There’s still twilight outside that I can see from my position. This afternoon I caught myself doing too much second guessing of other people’s thoughts on everything. The fact is that no one is clairvoyant enough to do that: telepathy doesn’t exist in real human experience. So I began to ponder what ever happened to cognitive therapy, since it was pretty big four years ago and very effective because it was realistic and based on evidence. People are less depressed when they are disabused of their distorted thinking. And, mind reading is an example of a cognitive distortion. First you catch yourself doing it, then you counter the distorted thought with a more rational one, one that is more realistic.

I hate to see a good method abandoned in favor of much older and less effective ones; yet this is the debate of reason versus romance that has gone on for more than three centuries. I’ve never seen a homeopathic remedy be very useful, especially against a disorder like schizophrenia: it makes no sense to fight delusions with more delusions. I guess it depends on the place of imagination, its meaning and its utility. I struggle when I pick up an author like Samuel Taylor Coleridge: I get vertigo from being lost in a misty fantasy of unnecessary abstraction, so I’m better off to avoid this stuff. The romance tends to sneak its way into even what we call science. It keeps us human and organic to use our imaginations, so probably the solution is a state of balance.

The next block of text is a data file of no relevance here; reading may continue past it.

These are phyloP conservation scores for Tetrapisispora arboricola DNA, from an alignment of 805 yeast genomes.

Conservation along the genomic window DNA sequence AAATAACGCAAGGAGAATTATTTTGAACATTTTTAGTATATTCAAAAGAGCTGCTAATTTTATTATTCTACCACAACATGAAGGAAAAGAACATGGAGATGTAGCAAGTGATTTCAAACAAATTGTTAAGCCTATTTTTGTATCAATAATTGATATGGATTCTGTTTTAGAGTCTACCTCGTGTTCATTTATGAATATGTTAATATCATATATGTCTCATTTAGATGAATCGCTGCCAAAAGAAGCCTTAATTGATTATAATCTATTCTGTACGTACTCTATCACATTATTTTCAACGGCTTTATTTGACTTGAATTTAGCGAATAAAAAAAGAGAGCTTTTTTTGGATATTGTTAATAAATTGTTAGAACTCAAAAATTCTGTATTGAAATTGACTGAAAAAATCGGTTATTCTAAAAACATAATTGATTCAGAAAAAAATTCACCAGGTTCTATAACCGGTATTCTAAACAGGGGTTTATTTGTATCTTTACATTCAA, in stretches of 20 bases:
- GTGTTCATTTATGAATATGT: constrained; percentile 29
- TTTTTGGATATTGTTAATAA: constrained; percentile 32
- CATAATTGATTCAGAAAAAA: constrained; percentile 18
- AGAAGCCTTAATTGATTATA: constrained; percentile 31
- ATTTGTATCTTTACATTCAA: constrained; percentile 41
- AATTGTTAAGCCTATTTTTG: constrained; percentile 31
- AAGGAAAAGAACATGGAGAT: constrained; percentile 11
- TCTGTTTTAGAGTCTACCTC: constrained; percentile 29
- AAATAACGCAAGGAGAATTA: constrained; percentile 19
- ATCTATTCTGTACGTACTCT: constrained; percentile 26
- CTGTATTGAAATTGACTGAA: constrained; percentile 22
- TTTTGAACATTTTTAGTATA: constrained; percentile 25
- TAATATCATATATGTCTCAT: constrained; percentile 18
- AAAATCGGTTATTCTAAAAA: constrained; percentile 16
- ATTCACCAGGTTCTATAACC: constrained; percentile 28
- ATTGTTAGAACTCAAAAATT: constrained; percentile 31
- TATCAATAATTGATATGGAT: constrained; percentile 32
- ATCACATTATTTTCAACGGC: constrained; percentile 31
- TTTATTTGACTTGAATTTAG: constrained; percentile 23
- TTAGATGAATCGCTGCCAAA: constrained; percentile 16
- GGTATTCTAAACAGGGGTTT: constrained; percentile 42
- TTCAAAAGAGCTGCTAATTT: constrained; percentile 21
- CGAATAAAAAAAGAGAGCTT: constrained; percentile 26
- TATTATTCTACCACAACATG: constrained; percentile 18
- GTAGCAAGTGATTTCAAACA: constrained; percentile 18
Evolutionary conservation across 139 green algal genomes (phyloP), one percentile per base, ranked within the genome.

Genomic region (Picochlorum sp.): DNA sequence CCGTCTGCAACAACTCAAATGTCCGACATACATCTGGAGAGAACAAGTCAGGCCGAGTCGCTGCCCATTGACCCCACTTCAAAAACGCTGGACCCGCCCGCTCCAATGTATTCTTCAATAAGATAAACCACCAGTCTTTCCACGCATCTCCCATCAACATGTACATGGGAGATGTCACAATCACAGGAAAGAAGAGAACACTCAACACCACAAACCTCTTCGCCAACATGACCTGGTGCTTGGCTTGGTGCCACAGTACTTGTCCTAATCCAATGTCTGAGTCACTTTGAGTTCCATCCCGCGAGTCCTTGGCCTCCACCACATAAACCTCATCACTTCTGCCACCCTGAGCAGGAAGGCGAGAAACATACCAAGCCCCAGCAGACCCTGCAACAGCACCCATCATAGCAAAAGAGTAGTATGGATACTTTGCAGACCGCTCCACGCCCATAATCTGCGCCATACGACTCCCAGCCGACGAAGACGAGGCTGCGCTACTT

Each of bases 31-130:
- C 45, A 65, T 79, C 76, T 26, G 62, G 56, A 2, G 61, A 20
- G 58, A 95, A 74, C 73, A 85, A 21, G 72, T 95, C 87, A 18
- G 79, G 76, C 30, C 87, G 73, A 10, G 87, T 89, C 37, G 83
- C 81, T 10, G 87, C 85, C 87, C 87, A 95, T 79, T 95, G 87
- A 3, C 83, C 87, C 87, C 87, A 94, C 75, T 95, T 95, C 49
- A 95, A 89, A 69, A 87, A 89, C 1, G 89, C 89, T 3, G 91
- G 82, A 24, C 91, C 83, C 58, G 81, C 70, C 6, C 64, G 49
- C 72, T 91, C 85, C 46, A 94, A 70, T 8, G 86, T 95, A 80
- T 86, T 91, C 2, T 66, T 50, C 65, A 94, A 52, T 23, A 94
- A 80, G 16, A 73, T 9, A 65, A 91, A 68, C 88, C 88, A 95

Schizophrenia is an extreme wherein imagination exceeds the boundaries of reality. But I don’t see much of that around me anymore. I remember when the streets at night were like rivers in hell, shrouded in fog that stank of brimstone. With age and with drug therapy, those things have sort of vanished in thin air. I’ve also grown callous to them over time.

Fugitive Dove (Ascending)

Five o’clock evening.